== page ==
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ALROSA Pledges $300 Million in Rough to Israel

News Briefs

By Rapaport
RAPAPORT... ALROSA agreed to supply $300 million worth of rough diamonds per year to Israel’s manufacturing sector, according to Israel’s Ministry of Industry, Trade and Labor. Benjamin Ben-Eliezer, the minister of this department, requested a direct supply of rough to Ramat Gan during a business delegation held in Russia. Representatives of the government-owned mining monopoly said it was prepared in principle to supply the requested amount, the ministry stated. No official agreement was signed, however.

Oppenheimer Uses Anglo Shares as Collateral

Nicky Oppenheimer, chairman of the De Beers Group, placed 27.3 million Anglo American shares to serve as security for a loan facility, according to a regulatory filing he submitted to the London Stock Exchange (LSE). The shares, 70 percent of which are held by E. Oppenheimer & Son International Limited, with the remainder owned by Gartland Limited, were valued at approximately $1 billion (GBP 739.8 million) when the agreement was transacted, based on the closing price in London on March 10.

Oppenheimer serves as a director at mining giant Anglo American and owns a 40 percent stake in De Beers through his family’s Central Holdings Group. Anglo has a 45 percent stake in De Beers, with the Botswana government owning the remaining 15 percent.

DTC Sight Estimated at $420 Million

The Diamond Trading Company’s (DTC) March sight had an estimated value of $420 million. The De Beers subsidiary kept its prices stable and its assortments consistent and sightholders were satisfied with the DTC boxes, reporting that De Beers is currently offering the best value on the market.

At its February sight, De Beers pledged to keep prices stable in the short term, barring “any further major changes in market conditions.” Sightholders said they expect this stability to last until at least June 2010, when the JCK Las Vegas show will be held.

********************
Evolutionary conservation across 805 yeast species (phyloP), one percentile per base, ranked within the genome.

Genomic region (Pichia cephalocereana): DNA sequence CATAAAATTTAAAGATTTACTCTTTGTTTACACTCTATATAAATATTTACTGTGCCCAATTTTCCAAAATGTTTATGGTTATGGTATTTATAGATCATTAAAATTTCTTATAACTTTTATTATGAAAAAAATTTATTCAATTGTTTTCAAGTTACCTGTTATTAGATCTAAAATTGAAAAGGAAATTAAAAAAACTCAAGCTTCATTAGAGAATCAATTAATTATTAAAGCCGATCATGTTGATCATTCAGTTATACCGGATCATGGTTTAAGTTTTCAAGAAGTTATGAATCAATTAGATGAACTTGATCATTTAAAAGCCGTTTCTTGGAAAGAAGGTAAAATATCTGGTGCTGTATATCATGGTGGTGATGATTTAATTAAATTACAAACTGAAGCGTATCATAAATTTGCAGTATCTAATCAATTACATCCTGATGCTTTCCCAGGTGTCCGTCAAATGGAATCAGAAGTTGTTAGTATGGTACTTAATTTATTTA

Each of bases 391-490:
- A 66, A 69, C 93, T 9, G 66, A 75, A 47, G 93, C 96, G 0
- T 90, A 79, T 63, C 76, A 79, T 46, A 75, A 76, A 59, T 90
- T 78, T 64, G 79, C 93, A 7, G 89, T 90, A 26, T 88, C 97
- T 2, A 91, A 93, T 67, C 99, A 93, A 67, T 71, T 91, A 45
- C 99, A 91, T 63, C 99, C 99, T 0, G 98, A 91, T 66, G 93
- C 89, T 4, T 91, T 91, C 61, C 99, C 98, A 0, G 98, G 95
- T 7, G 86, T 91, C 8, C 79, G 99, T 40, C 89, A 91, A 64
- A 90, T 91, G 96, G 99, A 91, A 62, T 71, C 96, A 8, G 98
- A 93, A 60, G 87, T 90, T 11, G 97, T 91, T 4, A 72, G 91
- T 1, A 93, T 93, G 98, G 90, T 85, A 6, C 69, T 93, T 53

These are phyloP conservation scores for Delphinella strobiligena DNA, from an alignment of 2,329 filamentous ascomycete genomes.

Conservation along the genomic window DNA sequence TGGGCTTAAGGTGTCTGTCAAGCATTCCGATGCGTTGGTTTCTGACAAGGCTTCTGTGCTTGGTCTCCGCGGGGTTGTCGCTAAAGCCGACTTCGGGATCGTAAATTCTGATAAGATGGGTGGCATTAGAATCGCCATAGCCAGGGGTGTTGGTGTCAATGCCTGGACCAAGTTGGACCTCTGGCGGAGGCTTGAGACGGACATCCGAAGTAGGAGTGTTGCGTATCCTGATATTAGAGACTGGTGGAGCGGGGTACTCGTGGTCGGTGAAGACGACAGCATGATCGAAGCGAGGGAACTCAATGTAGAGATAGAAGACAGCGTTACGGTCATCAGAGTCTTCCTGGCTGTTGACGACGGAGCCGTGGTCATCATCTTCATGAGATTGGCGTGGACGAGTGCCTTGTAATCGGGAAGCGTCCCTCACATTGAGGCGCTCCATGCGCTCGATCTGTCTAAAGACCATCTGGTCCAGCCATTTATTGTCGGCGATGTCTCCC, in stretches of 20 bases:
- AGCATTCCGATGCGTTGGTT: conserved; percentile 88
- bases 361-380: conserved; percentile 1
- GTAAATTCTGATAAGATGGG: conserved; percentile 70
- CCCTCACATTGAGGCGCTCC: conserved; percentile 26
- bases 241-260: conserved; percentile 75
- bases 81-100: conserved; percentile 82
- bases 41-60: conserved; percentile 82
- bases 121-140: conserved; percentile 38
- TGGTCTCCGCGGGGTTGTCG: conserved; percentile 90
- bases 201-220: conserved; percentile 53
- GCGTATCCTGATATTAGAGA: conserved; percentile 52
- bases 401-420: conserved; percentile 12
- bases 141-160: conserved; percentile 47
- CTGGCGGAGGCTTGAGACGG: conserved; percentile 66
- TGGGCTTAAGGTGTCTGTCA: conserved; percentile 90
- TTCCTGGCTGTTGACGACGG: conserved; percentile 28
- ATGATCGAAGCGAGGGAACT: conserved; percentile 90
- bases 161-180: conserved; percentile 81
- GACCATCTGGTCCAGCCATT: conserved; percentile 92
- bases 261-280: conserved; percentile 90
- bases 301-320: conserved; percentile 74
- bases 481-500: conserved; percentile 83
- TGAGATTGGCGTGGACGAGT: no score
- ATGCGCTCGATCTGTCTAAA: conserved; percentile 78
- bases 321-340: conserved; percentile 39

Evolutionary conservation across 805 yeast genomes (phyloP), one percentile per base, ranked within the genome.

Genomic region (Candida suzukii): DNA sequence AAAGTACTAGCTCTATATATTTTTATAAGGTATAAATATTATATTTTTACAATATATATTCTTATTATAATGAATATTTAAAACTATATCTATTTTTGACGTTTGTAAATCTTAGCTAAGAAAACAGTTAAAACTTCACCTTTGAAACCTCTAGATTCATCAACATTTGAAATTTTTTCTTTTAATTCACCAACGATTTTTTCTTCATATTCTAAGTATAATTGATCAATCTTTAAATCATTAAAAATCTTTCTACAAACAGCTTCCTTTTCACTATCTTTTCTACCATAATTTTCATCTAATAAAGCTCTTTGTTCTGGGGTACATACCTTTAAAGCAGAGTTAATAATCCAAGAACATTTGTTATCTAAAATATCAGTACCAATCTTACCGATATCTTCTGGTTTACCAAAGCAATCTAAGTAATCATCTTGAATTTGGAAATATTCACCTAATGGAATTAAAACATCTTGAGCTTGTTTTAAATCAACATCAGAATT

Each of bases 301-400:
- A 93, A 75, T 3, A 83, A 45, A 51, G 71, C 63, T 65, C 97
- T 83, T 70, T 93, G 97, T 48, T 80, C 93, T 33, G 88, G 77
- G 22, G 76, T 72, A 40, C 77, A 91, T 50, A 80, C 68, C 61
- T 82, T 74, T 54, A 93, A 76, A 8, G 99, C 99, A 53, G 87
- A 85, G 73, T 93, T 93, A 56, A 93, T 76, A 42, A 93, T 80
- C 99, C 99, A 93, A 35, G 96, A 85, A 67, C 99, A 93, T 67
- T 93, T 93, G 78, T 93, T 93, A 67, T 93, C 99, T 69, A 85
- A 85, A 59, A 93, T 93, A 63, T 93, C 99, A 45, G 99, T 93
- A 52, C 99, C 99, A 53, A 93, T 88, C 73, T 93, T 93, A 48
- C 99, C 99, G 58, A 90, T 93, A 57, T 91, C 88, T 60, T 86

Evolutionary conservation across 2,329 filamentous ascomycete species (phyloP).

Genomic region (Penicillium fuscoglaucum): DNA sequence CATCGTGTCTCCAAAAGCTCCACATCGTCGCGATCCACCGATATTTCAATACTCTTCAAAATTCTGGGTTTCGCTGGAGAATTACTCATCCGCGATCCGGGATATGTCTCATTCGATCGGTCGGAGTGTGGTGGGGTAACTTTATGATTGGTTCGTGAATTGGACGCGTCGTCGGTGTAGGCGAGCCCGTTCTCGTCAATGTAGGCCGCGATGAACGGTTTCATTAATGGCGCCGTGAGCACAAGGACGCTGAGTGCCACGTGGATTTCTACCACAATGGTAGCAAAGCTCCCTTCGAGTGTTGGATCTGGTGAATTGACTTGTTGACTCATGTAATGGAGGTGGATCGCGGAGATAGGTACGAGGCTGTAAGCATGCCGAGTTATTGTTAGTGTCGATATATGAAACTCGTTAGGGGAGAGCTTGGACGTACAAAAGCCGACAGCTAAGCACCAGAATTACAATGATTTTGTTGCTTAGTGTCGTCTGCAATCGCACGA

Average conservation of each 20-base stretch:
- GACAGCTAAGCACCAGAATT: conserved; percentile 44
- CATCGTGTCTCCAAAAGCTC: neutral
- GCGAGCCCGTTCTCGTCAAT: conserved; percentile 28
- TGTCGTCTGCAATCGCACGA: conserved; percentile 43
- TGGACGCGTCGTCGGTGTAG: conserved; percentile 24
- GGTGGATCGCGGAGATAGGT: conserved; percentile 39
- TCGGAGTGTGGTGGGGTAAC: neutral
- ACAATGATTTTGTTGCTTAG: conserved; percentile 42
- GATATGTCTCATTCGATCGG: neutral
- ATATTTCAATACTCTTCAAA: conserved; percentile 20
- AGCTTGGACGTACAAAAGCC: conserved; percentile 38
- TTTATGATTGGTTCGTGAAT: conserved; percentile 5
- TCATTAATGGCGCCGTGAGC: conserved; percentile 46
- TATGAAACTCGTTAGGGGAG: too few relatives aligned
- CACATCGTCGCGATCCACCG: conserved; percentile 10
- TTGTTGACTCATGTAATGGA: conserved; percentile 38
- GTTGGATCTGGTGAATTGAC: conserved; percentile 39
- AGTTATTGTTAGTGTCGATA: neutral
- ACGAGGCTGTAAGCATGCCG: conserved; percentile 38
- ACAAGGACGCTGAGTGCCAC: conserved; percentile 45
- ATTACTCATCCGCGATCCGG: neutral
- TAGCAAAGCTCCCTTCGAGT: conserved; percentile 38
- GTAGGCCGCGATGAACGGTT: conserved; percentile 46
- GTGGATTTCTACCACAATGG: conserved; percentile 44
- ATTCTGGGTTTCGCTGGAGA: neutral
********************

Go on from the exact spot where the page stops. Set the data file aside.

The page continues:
Nonetheless, DTC sightholders reported high premiums for rough on the open market, stressing that the tender system was driving prices up. Reports indicated that BHP Billiton’s prices increased by an average of 2 percent to 3 percent at the company’s March tender.

Before the sight, De Beers presented sightholders with their intentions to offer (ITOs) for the 2010 to 2011 sight cycle, which begins in April. Sightholders indicated that the London ITOs increased by an average of 25 percent on a year-to-year basis, but still fell well below their 2008 to 2009 levels. The March sight was the smallest of the calendar year so far, as De Beers released large quantities of rough into the market in January and February.

U.S. Customs Says Taly Purchased Fraudulent Diamonds

U.S. Immigration and Customs Enforcement (ICE) advised New York City-based Taly Diamonds that a 143-carat rough stone it purchased in September 2009 was obtained fraudulently. Taly Diamonds stated that it bought the diamond from Belgo-Nevada Ltd., which obtained the stone from Higgs Diamond of South Africa.

After purchasing the rough diamond in September 2009, Taly cut and polished it into 68 carats, but on March 4, 2010, the U.S. government seized the diamond, pending the determination of its lawful owner.

Todd Hyman, a special agent with ICE, explained that diamond dealer Dennis Van Kerrebroeck agreed to purchase the diamond from Higgs. Kerrebroeck allegedly arranged for the stone to be released from Customs, while telling Higgs that it was still being held for Customs clearance.

Taly Diamonds intends to cooperate with the government’s investigation, but will vigorously pursue all legally available means to recover the diamond, according to the firm. It has retained Jerome J. Lawton and Lawrence S. Spiegel of the New York law firm Skadden, Arps, Slate, Meagher & Flom.

African Diamonds Claims De Beers Broke FSA Rules

Recent tension between De Beers and African Diamonds escalated when the exploration company claimed that De Beers failed to notify it about a transfer of shares.